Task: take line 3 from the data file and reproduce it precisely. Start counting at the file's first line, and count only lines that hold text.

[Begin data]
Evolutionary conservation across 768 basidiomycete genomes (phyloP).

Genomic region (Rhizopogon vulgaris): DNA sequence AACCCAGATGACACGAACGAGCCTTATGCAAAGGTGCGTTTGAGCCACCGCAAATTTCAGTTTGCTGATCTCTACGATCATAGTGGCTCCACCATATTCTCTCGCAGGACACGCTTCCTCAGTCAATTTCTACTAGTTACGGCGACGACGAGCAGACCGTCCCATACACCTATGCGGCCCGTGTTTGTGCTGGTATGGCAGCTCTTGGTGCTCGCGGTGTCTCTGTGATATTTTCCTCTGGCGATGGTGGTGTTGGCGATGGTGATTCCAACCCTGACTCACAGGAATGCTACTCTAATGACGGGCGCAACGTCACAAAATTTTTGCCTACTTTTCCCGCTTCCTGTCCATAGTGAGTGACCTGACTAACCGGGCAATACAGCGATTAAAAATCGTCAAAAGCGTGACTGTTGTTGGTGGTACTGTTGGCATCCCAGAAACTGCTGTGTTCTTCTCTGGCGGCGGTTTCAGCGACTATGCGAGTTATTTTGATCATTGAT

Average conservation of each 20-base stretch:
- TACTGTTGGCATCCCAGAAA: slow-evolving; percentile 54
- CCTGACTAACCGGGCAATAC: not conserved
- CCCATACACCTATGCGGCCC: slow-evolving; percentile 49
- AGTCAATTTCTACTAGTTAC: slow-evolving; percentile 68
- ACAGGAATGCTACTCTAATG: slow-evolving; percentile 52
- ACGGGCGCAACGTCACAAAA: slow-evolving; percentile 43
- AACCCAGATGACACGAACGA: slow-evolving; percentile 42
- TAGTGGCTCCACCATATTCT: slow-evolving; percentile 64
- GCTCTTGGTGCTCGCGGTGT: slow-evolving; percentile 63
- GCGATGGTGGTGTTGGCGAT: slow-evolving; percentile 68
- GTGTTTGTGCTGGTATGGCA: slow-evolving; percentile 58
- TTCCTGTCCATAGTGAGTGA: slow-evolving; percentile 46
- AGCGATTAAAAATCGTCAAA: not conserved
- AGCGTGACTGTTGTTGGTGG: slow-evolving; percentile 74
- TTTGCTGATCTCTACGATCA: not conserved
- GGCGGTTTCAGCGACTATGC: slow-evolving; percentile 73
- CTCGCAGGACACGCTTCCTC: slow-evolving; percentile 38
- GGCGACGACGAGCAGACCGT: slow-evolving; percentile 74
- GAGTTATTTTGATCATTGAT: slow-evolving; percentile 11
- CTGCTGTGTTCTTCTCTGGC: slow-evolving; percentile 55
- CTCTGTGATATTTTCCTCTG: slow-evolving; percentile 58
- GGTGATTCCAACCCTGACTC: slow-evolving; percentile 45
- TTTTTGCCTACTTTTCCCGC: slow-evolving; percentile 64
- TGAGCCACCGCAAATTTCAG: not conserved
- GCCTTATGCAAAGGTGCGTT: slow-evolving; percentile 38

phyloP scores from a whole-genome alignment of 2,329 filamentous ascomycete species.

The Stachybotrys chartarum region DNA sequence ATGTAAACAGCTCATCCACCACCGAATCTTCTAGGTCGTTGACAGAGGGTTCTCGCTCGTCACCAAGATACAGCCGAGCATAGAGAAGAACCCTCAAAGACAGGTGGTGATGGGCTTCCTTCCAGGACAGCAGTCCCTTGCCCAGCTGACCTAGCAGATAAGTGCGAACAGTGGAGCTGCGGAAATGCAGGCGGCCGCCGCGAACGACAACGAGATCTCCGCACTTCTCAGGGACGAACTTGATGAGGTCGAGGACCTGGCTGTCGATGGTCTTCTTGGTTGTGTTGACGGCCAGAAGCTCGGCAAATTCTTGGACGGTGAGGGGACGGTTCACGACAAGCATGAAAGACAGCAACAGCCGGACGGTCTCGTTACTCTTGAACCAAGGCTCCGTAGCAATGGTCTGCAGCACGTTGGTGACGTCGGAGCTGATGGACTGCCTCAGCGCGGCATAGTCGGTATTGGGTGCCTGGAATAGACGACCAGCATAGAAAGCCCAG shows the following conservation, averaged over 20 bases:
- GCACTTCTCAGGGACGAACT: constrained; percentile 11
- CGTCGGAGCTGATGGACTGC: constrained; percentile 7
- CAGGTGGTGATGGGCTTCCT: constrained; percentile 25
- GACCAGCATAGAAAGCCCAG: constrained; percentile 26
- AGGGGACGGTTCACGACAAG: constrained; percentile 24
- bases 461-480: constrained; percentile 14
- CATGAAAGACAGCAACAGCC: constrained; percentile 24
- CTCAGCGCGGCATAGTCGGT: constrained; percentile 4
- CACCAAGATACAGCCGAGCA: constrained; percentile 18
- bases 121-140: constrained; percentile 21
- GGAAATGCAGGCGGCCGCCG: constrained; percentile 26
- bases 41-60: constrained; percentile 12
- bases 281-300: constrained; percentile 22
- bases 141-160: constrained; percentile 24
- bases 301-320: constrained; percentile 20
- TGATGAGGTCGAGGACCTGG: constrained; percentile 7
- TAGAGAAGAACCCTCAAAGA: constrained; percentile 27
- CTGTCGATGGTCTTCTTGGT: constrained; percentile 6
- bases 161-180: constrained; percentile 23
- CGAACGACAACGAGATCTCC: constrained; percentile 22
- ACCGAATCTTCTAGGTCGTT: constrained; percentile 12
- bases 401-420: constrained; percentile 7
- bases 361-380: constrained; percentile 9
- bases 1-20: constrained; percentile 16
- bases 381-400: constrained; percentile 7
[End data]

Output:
Average conservation of each 20-base stretch: